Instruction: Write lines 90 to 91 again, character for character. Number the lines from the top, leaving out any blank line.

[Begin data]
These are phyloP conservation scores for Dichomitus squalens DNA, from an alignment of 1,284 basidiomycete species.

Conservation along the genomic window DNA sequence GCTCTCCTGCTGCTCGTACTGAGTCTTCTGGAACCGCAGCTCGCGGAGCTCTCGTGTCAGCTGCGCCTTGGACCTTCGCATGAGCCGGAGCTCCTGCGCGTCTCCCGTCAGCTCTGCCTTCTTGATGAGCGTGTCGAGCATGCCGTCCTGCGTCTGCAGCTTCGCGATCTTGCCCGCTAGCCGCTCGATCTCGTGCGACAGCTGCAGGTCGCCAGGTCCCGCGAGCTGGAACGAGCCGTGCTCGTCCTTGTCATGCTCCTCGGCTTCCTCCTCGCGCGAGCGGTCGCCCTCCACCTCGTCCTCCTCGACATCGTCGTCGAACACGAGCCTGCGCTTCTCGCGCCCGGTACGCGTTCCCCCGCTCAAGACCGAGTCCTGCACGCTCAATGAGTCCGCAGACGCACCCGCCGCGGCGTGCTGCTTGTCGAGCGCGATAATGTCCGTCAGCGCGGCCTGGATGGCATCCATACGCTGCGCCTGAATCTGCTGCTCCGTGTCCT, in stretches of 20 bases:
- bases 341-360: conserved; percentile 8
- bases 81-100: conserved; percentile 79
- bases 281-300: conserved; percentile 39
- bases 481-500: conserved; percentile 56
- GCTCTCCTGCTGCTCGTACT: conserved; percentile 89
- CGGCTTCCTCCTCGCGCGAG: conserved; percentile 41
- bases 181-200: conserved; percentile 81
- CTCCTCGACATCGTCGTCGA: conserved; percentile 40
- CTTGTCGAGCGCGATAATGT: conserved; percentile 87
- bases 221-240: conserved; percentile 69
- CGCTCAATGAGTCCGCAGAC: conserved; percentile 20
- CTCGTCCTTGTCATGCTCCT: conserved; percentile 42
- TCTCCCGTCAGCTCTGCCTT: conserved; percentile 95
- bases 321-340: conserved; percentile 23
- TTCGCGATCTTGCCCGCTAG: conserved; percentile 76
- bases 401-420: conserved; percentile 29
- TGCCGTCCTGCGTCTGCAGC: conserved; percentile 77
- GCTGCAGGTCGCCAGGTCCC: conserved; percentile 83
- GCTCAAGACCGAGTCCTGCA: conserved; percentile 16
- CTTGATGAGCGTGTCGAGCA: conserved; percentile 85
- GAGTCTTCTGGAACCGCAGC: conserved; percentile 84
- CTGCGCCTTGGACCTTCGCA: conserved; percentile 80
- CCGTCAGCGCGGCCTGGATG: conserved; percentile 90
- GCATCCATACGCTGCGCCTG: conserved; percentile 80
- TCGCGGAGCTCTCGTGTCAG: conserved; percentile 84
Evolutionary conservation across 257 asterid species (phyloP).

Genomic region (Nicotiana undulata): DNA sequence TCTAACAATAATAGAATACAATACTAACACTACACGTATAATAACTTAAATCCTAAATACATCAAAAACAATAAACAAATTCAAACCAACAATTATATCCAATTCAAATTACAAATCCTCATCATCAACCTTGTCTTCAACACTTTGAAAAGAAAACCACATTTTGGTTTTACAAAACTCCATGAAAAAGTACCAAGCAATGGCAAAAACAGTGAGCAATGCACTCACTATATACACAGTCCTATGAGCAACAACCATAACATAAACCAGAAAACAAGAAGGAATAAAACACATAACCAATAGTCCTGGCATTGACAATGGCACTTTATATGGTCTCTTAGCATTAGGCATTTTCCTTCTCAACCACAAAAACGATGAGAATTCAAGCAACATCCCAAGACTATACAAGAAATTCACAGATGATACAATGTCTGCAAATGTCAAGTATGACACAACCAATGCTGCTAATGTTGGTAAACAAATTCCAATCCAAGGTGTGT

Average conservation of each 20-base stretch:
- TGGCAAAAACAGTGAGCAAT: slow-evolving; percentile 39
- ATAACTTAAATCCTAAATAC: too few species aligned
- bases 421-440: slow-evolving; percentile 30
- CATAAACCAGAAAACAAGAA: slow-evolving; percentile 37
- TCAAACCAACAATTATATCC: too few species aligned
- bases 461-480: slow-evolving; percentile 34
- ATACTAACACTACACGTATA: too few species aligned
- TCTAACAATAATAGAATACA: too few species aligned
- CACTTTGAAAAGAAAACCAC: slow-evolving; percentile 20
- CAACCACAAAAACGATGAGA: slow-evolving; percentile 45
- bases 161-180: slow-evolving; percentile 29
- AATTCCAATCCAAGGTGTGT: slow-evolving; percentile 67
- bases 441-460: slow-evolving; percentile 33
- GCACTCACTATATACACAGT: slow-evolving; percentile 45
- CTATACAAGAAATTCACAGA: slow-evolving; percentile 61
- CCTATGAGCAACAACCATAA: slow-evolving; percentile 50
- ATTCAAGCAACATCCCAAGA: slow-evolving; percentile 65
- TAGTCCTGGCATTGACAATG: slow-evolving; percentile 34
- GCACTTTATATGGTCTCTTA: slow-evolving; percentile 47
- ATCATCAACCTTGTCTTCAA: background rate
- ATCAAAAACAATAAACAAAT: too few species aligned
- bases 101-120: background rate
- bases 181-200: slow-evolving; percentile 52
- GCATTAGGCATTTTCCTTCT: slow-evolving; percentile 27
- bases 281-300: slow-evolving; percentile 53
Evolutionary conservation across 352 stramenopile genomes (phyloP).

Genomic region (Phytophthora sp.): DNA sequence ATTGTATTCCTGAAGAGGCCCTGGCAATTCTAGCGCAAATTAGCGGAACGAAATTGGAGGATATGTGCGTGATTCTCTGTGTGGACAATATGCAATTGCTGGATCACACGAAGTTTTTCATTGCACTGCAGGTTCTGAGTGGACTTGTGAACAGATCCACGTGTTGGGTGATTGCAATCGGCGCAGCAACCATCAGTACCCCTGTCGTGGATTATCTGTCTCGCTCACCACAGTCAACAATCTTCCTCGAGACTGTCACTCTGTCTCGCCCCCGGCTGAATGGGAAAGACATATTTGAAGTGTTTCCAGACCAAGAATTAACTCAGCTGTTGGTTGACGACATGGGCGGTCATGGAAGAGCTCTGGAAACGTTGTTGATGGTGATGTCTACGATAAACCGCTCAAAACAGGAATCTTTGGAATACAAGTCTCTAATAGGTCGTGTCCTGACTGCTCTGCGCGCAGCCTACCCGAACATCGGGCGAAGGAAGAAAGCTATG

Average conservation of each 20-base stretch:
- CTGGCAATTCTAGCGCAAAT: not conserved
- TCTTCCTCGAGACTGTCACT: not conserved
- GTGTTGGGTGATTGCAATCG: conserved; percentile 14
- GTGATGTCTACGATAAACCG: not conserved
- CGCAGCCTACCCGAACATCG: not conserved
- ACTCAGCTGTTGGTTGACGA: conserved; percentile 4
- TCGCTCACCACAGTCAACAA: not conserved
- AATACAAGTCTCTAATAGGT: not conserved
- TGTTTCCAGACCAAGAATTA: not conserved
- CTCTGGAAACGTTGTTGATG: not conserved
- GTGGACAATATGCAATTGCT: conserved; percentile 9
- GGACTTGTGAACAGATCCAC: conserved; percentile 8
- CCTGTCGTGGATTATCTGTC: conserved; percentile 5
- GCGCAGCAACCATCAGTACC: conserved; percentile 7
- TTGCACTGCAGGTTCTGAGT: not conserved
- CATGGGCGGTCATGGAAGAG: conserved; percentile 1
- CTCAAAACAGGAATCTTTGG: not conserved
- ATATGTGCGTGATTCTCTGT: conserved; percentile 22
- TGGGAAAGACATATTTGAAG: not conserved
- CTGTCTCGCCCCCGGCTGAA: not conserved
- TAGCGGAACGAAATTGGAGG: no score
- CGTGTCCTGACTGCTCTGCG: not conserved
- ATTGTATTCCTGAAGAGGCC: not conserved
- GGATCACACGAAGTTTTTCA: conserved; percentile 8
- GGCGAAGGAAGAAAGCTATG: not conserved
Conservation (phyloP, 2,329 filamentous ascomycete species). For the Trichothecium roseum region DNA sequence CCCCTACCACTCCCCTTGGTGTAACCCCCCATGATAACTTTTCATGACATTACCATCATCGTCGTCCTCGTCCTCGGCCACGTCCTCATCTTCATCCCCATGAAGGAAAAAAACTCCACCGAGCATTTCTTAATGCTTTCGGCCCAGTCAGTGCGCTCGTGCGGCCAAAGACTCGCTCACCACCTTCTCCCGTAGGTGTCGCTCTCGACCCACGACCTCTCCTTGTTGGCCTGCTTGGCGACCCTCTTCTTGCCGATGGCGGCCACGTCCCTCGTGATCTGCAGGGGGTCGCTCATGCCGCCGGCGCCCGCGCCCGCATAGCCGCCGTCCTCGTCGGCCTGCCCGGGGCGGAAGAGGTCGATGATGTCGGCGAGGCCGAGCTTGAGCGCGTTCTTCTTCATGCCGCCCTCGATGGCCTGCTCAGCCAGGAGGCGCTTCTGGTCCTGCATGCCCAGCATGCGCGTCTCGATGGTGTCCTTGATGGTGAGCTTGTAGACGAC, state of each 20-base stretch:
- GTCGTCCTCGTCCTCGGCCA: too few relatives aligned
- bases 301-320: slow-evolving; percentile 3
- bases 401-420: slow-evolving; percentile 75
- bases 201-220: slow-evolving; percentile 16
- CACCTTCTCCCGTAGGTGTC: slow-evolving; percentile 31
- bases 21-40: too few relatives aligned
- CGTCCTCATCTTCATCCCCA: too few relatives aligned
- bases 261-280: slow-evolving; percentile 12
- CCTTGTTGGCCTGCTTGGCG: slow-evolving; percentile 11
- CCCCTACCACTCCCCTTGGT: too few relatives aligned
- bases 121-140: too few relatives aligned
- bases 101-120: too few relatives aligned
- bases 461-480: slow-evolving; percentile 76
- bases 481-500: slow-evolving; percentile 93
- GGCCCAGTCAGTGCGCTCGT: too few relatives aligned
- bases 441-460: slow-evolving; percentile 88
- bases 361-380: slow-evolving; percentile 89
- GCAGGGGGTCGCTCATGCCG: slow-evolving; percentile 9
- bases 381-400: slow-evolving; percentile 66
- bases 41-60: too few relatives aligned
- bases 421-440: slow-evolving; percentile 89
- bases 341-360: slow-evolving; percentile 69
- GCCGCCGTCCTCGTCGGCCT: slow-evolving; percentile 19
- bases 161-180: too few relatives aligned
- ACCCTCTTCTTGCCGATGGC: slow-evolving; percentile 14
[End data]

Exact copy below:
- bases 21-40: too few relatives aligned
- CGTCCTCATCTTCATCCCCA: too few relatives aligned